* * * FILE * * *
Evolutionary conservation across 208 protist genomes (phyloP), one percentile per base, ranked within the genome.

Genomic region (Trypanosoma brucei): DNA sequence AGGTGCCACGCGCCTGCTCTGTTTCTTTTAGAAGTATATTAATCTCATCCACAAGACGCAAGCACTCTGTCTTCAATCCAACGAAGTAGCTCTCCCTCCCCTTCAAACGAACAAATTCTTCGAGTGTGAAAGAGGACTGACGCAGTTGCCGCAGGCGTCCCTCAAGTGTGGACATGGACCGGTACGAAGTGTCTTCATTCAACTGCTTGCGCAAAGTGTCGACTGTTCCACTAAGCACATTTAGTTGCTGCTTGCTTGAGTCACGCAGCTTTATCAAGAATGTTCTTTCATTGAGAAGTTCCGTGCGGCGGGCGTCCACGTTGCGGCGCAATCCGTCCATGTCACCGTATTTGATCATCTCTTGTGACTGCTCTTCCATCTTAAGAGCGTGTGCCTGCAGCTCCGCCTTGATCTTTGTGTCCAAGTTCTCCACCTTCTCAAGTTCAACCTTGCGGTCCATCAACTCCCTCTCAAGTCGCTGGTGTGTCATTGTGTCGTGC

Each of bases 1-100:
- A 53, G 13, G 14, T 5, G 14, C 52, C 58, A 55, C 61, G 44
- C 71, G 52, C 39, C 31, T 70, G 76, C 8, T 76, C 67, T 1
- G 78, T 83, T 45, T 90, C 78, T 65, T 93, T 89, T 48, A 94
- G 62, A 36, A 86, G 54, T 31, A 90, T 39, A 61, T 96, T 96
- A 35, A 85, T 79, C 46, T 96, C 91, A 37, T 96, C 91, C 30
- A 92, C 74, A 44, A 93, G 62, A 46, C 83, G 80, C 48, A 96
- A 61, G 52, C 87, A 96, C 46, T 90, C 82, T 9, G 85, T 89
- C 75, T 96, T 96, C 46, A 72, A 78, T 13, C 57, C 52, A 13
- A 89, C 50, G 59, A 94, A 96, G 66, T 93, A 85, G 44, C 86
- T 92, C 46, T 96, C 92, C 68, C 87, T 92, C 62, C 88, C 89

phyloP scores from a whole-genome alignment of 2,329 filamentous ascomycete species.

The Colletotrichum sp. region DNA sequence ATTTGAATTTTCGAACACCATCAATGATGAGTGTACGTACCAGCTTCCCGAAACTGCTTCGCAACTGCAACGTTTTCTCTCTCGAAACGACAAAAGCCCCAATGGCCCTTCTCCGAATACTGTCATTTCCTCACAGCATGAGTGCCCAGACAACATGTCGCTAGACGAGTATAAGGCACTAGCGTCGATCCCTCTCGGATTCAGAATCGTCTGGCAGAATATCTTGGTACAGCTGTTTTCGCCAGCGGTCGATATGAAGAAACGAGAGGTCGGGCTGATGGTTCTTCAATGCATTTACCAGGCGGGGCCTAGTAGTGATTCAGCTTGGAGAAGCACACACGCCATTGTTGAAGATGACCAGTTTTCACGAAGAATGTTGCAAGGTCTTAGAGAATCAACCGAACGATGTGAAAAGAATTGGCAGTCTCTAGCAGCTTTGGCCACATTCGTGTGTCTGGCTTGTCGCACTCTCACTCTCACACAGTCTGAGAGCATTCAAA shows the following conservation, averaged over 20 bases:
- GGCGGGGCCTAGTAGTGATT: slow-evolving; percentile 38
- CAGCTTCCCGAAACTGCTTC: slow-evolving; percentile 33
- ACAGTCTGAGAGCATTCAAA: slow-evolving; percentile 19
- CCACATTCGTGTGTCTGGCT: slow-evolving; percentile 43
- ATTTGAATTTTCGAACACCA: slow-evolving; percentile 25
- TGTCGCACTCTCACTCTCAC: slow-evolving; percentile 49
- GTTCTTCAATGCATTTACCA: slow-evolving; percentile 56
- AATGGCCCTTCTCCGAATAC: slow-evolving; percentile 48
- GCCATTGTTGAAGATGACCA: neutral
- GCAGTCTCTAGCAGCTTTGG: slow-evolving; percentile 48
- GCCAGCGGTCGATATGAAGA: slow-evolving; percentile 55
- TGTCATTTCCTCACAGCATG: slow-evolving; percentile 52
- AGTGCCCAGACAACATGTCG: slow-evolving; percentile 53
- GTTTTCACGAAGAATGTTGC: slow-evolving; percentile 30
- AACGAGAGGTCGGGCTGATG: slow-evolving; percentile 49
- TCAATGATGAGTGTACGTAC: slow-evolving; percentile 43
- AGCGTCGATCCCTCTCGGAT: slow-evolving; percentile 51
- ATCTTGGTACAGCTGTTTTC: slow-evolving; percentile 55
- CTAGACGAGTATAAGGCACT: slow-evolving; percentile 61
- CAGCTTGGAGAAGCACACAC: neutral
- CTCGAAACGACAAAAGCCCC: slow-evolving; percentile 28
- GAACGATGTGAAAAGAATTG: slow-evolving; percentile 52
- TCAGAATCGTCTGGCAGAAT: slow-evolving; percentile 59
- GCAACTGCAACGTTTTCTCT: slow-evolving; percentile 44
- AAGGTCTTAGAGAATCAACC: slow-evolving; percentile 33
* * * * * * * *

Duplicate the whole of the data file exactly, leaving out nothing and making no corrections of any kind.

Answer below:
Evolutionary conservation across 208 protist genomes (phyloP), one percentile per base, ranked within the genome.

Genomic region (Trypanosoma brucei): DNA sequence AGGTGCCACGCGCCTGCTCTGTTTCTTTTAGAAGTATATTAATCTCATCCACAAGACGCAAGCACTCTGTCTTCAATCCAACGAAGTAGCTCTCCCTCCCCTTCAAACGAACAAATTCTTCGAGTGTGAAAGAGGACTGACGCAGTTGCCGCAGGCGTCCCTCAAGTGTGGACATGGACCGGTACGAAGTGTCTTCATTCAACTGCTTGCGCAAAGTGTCGACTGTTCCACTAAGCACATTTAGTTGCTGCTTGCTTGAGTCACGCAGCTTTATCAAGAATGTTCTTTCATTGAGAAGTTCCGTGCGGCGGGCGTCCACGTTGCGGCGCAATCCGTCCATGTCACCGTATTTGATCATCTCTTGTGACTGCTCTTCCATCTTAAGAGCGTGTGCCTGCAGCTCCGCCTTGATCTTTGTGTCCAAGTTCTCCACCTTCTCAAGTTCAACCTTGCGGTCCATCAACTCCCTCTCAAGTCGCTGGTGTGTCATTGTGTCGTGC

Each of bases 1-100:
- A 53, G 13, G 14, T 5, G 14, C 52, C 58, A 55, C 61, G 44
- C 71, G 52, C 39, C 31, T 70, G 76, C 8, T 76, C 67, T 1
- G 78, T 83, T 45, T 90, C 78, T 65, T 93, T 89, T 48, A 94
- G 62, A 36, A 86, G 54, T 31, A 90, T 39, A 61, T 96, T 96
- A 35, A 85, T 79, C 46, T 96, C 91, A 37, T 96, C 91, C 30
- A 92, C 74, A 44, A 93, G 62, A 46, C 83, G 80, C 48, A 96
- A 61, G 52, C 87, A 96, C 46, T 90, C 82, T 9, G 85, T 89
- C 75, T 96, T 96, C 46, A 72, A 78, T 13, C 57, C 52, A 13
- A 89, C 50, G 59, A 94, A 96, G 66, T 93, A 85, G 44, C 86
- T 92, C 46, T 96, C 92, C 68, C 87, T 92, C 62, C 88, C 89

phyloP scores from a whole-genome alignment of 2,329 filamentous ascomycete species.

The Colletotrichum sp. region DNA sequence ATTTGAATTTTCGAACACCATCAATGATGAGTGTACGTACCAGCTTCCCGAAACTGCTTCGCAACTGCAACGTTTTCTCTCTCGAAACGACAAAAGCCCCAATGGCCCTTCTCCGAATACTGTCATTTCCTCACAGCATGAGTGCCCAGACAACATGTCGCTAGACGAGTATAAGGCACTAGCGTCGATCCCTCTCGGATTCAGAATCGTCTGGCAGAATATCTTGGTACAGCTGTTTTCGCCAGCGGTCGATATGAAGAAACGAGAGGTCGGGCTGATGGTTCTTCAATGCATTTACCAGGCGGGGCCTAGTAGTGATTCAGCTTGGAGAAGCACACACGCCATTGTTGAAGATGACCAGTTTTCACGAAGAATGTTGCAAGGTCTTAGAGAATCAACCGAACGATGTGAAAAGAATTGGCAGTCTCTAGCAGCTTTGGCCACATTCGTGTGTCTGGCTTGTCGCACTCTCACTCTCACACAGTCTGAGAGCATTCAAA shows the following conservation, averaged over 20 bases:
- GGCGGGGCCTAGTAGTGATT: slow-evolving; percentile 38
- CAGCTTCCCGAAACTGCTTC: slow-evolving; percentile 33
- ACAGTCTGAGAGCATTCAAA: slow-evolving; percentile 19
- CCACATTCGTGTGTCTGGCT: slow-evolving; percentile 43
- ATTTGAATTTTCGAACACCA: slow-evolving; percentile 25
- TGTCGCACTCTCACTCTCAC: slow-evolving; percentile 49
- GTTCTTCAATGCATTTACCA: slow-evolving; percentile 56
- AATGGCCCTTCTCCGAATAC: slow-evolving; percentile 48
- GCCATTGTTGAAGATGACCA: neutral
- GCAGTCTCTAGCAGCTTTGG: slow-evolving; percentile 48
- GCCAGCGGTCGATATGAAGA: slow-evolving; percentile 55
- TGTCATTTCCTCACAGCATG: slow-evolving; percentile 52
- AGTGCCCAGACAACATGTCG: slow-evolving; percentile 53
- GTTTTCACGAAGAATGTTGC: slow-evolving; percentile 30
- AACGAGAGGTCGGGCTGATG: slow-evolving; percentile 49
- TCAATGATGAGTGTACGTAC: slow-evolving; percentile 43
- AGCGTCGATCCCTCTCGGAT: slow-evolving; percentile 51
- ATCTTGGTACAGCTGTTTTC: slow-evolving; percentile 55
- CTAGACGAGTATAAGGCACT: slow-evolving; percentile 61
- CAGCTTGGAGAAGCACACAC: neutral
- CTCGAAACGACAAAAGCCCC: slow-evolving; percentile 28
- GAACGATGTGAAAAGAATTG: slow-evolving; percentile 52
- TCAGAATCGTCTGGCAGAAT: slow-evolving; percentile 59
- GCAACTGCAACGTTTTCTCT: slow-evolving; percentile 44
- AAGGTCTTAGAGAATCAACC: slow-evolving; percentile 33